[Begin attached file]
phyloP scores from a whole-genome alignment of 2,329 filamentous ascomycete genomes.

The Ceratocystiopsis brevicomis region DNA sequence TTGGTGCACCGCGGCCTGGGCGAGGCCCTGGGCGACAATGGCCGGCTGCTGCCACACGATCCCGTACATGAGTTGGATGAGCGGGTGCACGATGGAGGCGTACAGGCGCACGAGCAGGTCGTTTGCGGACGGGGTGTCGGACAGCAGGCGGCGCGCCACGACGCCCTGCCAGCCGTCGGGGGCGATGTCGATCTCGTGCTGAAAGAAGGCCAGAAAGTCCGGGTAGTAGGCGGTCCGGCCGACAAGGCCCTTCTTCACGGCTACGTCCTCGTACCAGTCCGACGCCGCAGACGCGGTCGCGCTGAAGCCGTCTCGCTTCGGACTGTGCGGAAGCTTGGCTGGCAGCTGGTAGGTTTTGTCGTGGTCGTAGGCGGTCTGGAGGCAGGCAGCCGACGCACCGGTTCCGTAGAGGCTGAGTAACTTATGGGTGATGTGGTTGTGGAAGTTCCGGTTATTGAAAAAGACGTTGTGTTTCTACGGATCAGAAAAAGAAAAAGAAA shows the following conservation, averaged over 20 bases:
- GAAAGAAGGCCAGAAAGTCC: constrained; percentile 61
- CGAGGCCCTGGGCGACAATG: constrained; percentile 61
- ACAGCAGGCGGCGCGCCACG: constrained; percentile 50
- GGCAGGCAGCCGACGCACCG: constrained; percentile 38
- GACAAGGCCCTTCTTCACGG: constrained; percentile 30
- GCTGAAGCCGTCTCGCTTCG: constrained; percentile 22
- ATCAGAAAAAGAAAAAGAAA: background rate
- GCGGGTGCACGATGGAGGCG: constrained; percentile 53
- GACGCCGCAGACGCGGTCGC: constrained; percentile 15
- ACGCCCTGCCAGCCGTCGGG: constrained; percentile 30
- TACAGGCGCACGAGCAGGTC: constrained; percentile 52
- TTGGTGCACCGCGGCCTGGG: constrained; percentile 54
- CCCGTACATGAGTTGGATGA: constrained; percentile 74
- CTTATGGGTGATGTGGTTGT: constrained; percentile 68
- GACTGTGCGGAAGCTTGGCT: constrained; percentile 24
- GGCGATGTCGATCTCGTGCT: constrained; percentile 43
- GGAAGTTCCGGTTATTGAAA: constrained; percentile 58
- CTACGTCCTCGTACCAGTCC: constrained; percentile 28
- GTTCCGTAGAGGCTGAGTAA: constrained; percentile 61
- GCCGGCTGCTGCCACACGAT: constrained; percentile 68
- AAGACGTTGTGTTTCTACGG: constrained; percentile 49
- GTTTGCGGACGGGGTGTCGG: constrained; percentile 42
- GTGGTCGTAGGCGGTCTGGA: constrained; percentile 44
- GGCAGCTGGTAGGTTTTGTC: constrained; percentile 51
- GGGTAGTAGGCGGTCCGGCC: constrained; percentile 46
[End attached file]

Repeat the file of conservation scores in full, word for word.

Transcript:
phyloP scores from a whole-genome alignment of 2,329 filamentous ascomycete genomes.

The Ceratocystiopsis brevicomis region DNA sequence TTGGTGCACCGCGGCCTGGGCGAGGCCCTGGGCGACAATGGCCGGCTGCTGCCACACGATCCCGTACATGAGTTGGATGAGCGGGTGCACGATGGAGGCGTACAGGCGCACGAGCAGGTCGTTTGCGGACGGGGTGTCGGACAGCAGGCGGCGCGCCACGACGCCCTGCCAGCCGTCGGGGGCGATGTCGATCTCGTGCTGAAAGAAGGCCAGAAAGTCCGGGTAGTAGGCGGTCCGGCCGACAAGGCCCTTCTTCACGGCTACGTCCTCGTACCAGTCCGACGCCGCAGACGCGGTCGCGCTGAAGCCGTCTCGCTTCGGACTGTGCGGAAGCTTGGCTGGCAGCTGGTAGGTTTTGTCGTGGTCGTAGGCGGTCTGGAGGCAGGCAGCCGACGCACCGGTTCCGTAGAGGCTGAGTAACTTATGGGTGATGTGGTTGTGGAAGTTCCGGTTATTGAAAAAGACGTTGTGTTTCTACGGATCAGAAAAAGAAAAAGAAA shows the following conservation, averaged over 20 bases:
- GAAAGAAGGCCAGAAAGTCC: constrained; percentile 61
- CGAGGCCCTGGGCGACAATG: constrained; percentile 61
- ACAGCAGGCGGCGCGCCACG: constrained; percentile 50
- GGCAGGCAGCCGACGCACCG: constrained; percentile 38
- GACAAGGCCCTTCTTCACGG: constrained; percentile 30
- GCTGAAGCCGTCTCGCTTCG: constrained; percentile 22
- ATCAGAAAAAGAAAAAGAAA: background rate
- GCGGGTGCACGATGGAGGCG: constrained; percentile 53
- GACGCCGCAGACGCGGTCGC: constrained; percentile 15
- ACGCCCTGCCAGCCGTCGGG: constrained; percentile 30
- TACAGGCGCACGAGCAGGTC: constrained; percentile 52
- TTGGTGCACCGCGGCCTGGG: constrained; percentile 54
- CCCGTACATGAGTTGGATGA: constrained; percentile 74
- CTTATGGGTGATGTGGTTGT: constrained; percentile 68
- GACTGTGCGGAAGCTTGGCT: constrained; percentile 24
- GGCGATGTCGATCTCGTGCT: constrained; percentile 43
- GGAAGTTCCGGTTATTGAAA: constrained; percentile 58
- CTACGTCCTCGTACCAGTCC: constrained; percentile 28
- GTTCCGTAGAGGCTGAGTAA: constrained; percentile 61
- GCCGGCTGCTGCCACACGAT: constrained; percentile 68
- AAGACGTTGTGTTTCTACGG: constrained; percentile 49
- GTTTGCGGACGGGGTGTCGG: constrained; percentile 42
- GTGGTCGTAGGCGGTCTGGA: constrained; percentile 44
- GGCAGCTGGTAGGTTTTGTC: constrained; percentile 51
- GGGTAGTAGGCGGTCCGGCC: constrained; percentile 46